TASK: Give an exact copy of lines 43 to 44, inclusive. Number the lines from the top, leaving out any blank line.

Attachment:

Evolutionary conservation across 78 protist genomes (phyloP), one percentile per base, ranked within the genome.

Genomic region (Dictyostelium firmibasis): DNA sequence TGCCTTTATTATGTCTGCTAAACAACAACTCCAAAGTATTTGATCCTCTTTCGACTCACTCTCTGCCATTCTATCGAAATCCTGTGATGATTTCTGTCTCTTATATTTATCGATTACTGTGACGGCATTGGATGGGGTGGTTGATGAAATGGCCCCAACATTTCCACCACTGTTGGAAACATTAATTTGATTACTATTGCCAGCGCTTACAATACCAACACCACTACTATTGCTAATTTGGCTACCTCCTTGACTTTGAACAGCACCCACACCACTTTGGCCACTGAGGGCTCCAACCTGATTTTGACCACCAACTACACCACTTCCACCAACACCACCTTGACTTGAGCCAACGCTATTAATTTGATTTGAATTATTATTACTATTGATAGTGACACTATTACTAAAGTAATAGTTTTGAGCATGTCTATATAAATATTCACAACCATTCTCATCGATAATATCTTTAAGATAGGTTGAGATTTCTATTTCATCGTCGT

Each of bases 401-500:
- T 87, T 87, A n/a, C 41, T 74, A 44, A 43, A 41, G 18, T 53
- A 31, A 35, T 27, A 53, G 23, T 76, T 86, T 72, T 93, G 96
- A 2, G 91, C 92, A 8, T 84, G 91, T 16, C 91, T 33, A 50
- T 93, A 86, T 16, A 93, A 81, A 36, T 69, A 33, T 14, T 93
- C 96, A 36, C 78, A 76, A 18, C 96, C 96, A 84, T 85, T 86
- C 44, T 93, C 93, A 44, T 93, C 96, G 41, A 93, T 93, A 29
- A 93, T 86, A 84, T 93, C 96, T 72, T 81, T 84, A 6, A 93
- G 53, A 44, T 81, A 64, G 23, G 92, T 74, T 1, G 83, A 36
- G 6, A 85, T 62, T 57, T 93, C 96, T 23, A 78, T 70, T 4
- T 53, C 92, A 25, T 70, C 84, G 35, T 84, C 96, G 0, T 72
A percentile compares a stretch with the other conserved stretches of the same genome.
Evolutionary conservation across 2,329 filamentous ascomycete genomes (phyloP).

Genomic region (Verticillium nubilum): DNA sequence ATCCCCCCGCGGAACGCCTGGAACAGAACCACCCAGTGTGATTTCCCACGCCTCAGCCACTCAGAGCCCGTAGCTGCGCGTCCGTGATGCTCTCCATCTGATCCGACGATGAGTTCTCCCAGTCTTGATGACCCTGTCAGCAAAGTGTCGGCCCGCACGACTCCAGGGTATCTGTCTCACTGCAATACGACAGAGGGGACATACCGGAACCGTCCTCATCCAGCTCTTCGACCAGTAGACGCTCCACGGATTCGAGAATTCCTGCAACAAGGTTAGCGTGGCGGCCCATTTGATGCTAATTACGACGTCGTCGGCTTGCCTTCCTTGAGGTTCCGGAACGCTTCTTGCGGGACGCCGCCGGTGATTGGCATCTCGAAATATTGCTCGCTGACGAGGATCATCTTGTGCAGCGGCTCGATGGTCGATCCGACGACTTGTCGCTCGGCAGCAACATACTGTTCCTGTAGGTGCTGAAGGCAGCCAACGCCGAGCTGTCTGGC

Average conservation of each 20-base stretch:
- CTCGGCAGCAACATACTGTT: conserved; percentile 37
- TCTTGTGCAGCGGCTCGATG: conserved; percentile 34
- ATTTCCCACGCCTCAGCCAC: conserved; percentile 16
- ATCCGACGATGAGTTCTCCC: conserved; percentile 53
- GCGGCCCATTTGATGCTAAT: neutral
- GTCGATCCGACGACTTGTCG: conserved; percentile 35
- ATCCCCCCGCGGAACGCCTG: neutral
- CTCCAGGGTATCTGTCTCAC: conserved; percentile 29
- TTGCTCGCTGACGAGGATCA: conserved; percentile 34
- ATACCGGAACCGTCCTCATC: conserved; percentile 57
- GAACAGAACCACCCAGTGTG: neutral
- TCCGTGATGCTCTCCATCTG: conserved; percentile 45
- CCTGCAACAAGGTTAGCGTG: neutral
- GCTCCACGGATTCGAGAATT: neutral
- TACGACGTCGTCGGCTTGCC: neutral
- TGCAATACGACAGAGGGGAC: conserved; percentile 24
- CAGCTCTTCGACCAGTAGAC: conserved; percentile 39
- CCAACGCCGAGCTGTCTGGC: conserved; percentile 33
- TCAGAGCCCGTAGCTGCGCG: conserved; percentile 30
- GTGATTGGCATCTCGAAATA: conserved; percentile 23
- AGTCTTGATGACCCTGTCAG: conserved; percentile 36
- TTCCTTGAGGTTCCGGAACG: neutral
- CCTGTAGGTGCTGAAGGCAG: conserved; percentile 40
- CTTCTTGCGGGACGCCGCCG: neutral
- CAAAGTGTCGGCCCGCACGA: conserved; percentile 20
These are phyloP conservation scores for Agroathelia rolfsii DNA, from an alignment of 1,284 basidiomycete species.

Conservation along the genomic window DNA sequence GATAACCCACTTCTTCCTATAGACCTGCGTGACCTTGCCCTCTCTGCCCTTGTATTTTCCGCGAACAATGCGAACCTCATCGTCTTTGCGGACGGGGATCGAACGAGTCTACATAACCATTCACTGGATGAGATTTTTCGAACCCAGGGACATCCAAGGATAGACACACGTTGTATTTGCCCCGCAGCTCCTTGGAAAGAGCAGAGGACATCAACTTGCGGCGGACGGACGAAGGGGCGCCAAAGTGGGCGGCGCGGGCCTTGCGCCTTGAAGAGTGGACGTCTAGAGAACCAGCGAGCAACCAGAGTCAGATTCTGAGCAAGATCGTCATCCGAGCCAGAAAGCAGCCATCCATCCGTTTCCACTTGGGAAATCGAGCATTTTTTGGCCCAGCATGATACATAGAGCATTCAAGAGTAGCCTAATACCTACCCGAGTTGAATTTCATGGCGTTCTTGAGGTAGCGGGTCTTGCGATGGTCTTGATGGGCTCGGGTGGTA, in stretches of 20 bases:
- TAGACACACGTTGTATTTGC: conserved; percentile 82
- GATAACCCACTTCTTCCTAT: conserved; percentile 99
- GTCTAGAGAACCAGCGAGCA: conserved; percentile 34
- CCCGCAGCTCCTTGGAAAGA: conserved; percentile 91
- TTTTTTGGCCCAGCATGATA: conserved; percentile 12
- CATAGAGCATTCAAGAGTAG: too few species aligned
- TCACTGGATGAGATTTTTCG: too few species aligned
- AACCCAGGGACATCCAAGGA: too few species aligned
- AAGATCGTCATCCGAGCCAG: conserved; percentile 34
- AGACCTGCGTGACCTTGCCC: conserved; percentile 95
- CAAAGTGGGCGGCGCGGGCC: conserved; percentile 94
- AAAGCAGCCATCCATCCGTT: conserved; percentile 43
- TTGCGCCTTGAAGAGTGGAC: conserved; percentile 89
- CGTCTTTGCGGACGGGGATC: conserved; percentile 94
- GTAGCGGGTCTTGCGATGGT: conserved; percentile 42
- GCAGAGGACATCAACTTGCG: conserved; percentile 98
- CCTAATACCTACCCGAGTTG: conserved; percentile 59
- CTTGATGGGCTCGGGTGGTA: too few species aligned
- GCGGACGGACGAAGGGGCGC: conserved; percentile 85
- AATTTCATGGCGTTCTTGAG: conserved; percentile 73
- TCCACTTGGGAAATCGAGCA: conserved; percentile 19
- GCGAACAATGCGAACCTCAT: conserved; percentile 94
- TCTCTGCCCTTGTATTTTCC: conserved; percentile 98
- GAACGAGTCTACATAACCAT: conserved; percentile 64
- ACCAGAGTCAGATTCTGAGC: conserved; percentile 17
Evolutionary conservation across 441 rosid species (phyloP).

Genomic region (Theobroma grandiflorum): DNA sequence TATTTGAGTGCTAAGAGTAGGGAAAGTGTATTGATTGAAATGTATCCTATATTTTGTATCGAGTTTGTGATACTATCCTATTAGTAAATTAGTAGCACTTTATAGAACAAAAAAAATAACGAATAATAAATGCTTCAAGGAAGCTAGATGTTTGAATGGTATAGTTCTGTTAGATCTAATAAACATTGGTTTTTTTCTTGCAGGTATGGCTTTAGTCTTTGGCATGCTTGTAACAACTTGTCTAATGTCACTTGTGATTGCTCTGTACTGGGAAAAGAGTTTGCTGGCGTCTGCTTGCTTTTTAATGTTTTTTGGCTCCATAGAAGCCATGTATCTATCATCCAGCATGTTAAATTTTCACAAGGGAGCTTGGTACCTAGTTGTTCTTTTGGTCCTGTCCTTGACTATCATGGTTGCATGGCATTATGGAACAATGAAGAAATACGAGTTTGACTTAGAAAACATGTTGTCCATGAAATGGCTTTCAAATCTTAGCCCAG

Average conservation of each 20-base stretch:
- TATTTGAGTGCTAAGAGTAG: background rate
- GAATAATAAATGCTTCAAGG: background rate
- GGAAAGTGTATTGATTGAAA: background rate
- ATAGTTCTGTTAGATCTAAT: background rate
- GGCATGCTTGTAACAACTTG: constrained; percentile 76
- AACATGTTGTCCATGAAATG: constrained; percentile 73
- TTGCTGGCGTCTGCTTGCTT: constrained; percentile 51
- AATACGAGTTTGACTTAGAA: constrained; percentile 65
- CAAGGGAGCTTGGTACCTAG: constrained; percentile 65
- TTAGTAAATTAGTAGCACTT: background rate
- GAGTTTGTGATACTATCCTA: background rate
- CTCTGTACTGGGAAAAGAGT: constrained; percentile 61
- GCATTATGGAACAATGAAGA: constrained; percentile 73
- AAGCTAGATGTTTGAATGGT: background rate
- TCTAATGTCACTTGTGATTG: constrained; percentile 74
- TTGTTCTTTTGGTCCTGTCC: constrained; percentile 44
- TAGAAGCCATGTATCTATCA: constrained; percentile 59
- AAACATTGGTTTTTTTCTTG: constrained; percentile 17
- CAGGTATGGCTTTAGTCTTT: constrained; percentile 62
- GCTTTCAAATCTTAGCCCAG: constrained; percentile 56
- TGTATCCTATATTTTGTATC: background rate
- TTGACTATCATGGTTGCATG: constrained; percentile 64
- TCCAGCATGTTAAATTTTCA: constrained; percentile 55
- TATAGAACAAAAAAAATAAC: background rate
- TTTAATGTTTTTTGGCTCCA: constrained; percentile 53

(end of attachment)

These are phyloP conservation scores for Agroathelia rolfsii DNA, from an alignment of 1,284 basidiomycete species.

Conservation along the genomic window DNA sequence GATAACCCACTTCTTCCTATAGACCTGCGTGACCTTGCCCTCTCTGCCCTTGTATTTTCCGCGAACAATGCGAACCTCATCGTCTTTGCGGACGGGGATCGAACGAGTCTACATAACCATTCACTGGATGAGATTTTTCGAACCCAGGGACATCCAAGGATAGACACACGTTGTATTTGCCCCGCAGCTCCTTGGAAAGAGCAGAGGACATCAACTTGCGGCGGACGGACGAAGGGGCGCCAAAGTGGGCGGCGCGGGCCTTGCGCCTTGAAGAGTGGACGTCTAGAGAACCAGCGAGCAACCAGAGTCAGATTCTGAGCAAGATCGTCATCCGAGCCAGAAAGCAGCCATCCATCCGTTTCCACTTGGGAAATCGAGCATTTTTTGGCCCAGCATGATACATAGAGCATTCAAGAGTAGCCTAATACCTACCCGAGTTGAATTTCATGGCGTTCTTGAGGTAGCGGGTCTTGCGATGGTCTTGATGGGCTCGGGTGGTA, in stretches of 20 bases: